Announced in July, the HTC Desire 626 positions itself as an affordable take on the premium smartphone experience. Namely, it delivers a lot of the One M9 flagship and custom HTC stuff in a less expensive, plastic-clad model. In short, it’s a phone for those who don’t want to spend a lot of money or who don’t need a ton of smartphone.
The Desire 626 is available in a variety of color options including Marshmallow White, Gray Lava, Blue Lagoon, Marine White and White Birch. The colors and general build are a complement to the heavier, metal stuff you’ll find in the One series.
If you’ve paid close attention to HTC’s smartphone designs over the last year or so you’ll note that the Desire 626 closely resembles the Desire Eye and Desire 610. Perhaps it’s not coincidence that those models are offered by AT&T. For some reason, Ma Bell likes to offer this sort of smartphone to its customers.
Using a polycarbonate material for much of the phone, the Desire 626 comes with flat (matte) colors for the front and back with a colored band/trim accent around the middle. As you might expect from AT&T, their version is the white and blue (Marine White and Navy) combination.
The overall feeling with this one is that it’s not flashy or gaudy, but it certainly doesn’t feel cheaply made. It’s a soft phone to hold and there is enough curve to the shoulders and that it doesn’t feel squarish or rectangular. It looks every bit the part of what you’d expect out of HTC in 2015, including the front-facing speakers, screen trim, and logo placement.
The first thing I thought upon taking this out of the box was, “wow, this is a tall phone”. It felt great in hand, though, and was comfortable to hold. After comparing to other models such as the One M9 and Samsung Galaxy S6, I found it was barely any taller or longer than most of today’s phones. Maybe it was a simple trick of the eye, but on its own, it appeared long.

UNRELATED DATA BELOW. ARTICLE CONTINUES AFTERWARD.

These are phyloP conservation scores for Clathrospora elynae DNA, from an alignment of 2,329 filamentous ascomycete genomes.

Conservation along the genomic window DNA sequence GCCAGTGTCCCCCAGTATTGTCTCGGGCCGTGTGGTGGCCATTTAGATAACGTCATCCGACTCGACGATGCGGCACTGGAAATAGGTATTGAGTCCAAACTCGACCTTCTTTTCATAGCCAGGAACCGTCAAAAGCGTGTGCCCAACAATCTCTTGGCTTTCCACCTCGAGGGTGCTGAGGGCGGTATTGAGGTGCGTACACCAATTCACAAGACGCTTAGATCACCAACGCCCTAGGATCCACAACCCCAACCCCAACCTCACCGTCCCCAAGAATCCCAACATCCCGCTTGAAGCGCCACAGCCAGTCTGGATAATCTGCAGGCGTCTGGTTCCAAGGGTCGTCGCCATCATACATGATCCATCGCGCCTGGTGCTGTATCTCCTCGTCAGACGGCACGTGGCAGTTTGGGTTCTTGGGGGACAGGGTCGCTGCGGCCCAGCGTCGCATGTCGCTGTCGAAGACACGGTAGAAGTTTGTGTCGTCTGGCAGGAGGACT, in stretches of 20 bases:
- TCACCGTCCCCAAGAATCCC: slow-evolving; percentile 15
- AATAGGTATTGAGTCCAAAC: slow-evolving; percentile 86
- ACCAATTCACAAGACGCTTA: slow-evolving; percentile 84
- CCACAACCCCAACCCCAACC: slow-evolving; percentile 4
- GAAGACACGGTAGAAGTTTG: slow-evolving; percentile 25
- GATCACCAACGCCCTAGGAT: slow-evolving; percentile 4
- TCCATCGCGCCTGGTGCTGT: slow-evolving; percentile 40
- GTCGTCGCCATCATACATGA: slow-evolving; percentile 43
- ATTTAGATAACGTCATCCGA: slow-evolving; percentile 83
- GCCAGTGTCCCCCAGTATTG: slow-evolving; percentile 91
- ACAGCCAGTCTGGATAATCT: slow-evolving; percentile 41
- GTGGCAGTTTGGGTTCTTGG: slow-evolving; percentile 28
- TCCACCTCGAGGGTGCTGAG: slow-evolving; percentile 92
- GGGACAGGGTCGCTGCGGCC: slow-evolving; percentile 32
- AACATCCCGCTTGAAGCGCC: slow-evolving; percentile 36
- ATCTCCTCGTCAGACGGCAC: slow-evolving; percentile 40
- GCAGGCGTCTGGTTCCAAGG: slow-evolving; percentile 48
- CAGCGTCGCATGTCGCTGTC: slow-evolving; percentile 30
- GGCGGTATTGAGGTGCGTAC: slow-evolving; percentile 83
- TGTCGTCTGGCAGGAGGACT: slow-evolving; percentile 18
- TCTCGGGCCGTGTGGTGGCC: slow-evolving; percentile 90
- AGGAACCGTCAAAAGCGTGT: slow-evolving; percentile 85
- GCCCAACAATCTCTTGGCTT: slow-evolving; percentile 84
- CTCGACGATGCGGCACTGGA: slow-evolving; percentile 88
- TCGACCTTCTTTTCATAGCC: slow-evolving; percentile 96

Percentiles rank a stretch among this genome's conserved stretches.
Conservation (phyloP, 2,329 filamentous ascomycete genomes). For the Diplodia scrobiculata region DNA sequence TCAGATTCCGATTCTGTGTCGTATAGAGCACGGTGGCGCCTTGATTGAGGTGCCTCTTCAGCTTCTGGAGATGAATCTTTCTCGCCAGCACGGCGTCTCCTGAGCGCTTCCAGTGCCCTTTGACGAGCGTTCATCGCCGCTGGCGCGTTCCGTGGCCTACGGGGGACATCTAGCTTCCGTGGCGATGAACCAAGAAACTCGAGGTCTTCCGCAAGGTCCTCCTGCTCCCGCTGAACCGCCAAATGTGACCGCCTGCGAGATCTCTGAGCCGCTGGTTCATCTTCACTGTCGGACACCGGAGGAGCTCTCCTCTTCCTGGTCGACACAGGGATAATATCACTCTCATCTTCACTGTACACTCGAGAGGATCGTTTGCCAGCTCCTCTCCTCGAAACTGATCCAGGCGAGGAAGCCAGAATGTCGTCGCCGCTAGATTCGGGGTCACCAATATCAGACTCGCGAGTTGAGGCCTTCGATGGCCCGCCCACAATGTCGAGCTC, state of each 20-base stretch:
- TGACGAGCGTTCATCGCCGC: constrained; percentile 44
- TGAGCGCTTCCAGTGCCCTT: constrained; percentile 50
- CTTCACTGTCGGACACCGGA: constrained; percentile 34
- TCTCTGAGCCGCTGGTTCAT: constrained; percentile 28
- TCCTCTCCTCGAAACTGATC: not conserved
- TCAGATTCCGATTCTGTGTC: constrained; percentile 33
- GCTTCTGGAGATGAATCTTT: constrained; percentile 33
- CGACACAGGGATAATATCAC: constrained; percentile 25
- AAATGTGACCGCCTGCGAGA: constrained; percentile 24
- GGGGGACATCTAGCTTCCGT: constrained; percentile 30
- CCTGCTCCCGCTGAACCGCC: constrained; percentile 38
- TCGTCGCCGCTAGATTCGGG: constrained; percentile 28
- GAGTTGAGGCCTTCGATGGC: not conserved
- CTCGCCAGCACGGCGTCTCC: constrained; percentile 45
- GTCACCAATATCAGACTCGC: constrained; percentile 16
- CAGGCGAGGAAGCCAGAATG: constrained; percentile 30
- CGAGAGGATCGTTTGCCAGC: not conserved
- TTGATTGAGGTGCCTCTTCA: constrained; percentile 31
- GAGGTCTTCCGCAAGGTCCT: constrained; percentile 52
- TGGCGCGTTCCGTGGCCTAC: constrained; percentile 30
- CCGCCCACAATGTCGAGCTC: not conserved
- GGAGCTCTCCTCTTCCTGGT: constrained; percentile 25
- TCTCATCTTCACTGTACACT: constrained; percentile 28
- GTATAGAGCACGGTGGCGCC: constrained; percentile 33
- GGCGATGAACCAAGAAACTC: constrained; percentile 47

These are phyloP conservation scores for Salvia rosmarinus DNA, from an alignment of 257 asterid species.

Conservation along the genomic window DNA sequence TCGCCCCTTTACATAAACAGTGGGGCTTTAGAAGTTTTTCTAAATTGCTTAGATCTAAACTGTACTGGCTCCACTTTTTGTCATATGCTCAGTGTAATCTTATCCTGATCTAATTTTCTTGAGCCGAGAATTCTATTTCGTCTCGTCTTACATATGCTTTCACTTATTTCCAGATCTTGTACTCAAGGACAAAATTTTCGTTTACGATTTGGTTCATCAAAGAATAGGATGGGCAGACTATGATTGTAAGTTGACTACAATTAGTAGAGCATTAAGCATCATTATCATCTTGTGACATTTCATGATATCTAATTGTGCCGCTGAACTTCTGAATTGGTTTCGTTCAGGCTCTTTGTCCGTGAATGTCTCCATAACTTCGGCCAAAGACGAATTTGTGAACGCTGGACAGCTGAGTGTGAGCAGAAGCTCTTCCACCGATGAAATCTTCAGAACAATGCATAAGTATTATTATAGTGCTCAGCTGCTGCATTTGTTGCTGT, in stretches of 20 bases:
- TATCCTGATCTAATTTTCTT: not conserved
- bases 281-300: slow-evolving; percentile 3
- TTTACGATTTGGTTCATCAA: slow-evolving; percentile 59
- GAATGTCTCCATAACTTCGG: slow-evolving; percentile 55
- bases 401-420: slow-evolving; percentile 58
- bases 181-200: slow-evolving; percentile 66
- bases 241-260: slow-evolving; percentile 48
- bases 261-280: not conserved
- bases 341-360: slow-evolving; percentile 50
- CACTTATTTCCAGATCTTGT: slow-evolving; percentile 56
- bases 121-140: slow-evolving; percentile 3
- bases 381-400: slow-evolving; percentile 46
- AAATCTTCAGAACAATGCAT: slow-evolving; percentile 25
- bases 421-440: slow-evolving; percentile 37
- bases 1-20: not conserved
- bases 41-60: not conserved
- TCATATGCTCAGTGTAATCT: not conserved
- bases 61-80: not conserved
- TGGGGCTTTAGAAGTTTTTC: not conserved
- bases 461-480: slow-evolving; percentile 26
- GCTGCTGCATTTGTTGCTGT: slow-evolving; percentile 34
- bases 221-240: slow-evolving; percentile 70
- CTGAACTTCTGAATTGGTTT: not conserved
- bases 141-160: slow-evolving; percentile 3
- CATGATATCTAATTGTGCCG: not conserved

The Desire 626 is slim and fits in pockets quite nicely. It weighs just about what you would expect and is more of a pleasure to operate with one hand than its flagship.
As a whole, the phone is solidly built; there’s no creaking or noises when I tried to bend and ply it with moderate force.
Looking at the display, you’ll find the power and volume buttons to the right side of the phone. Both are found inside of the blue trim with the power placed below the volume controls. My hand is not exactly large but my thumb easily found the power button even though it was more flush or recessed than the others. The volume buttons on this model had a nice white accent around them, helping to stand out.
Over on the other side you’ll find the SIM card slot and microSD expansion card slot. Both are accessed by opening a hatch-like spot inside the same trim. I got the feeling the little rubber/plastic piece keeping it connected might break with repeated opening, however it’s not something you’ll be accessing a lot anyhow.
Above and below the screen you’ll find stereo (not BoomSound) speakers; at the top left you’ll easily locate the camera. If you’ve ever taken a group shot with a front-facing shooter you know it’s not always easy to identify where the camera is. In some cases it’s pretty tough to discern which is a camera and which is an ambient light sensor. That’s not the case here; there’s nothing else to distract you.
Flip the phone over and you’ll find the rear camera wrapped in the same blue accent, setting at the top left. Below the sensor is the LED flash. It’s worth noting that even with the pronounced appearance, the camera is flush and the entire rear of the device is flat. There’s none of that wonky stuff that comes with a lip or a camera that sticks out.
The battery cover does not come off of the Desire 626. HTC, or perhaps AT&T, placed a sticker on our review model advising not to try. This basically means no removable battery, which could be a pain point for some users.
Wrapping things up, the headphone jack can be found at the top while the bottom offers up the microUSB port.
Powered off, and a quick glance, it doesn’t appear that the Desire 626 has much of a bezel around the display. Look closer, or simply turn it on, and it tells a different story. Suffice it to say, this phone could feel even better in hand were HTC to pare things down a smidge.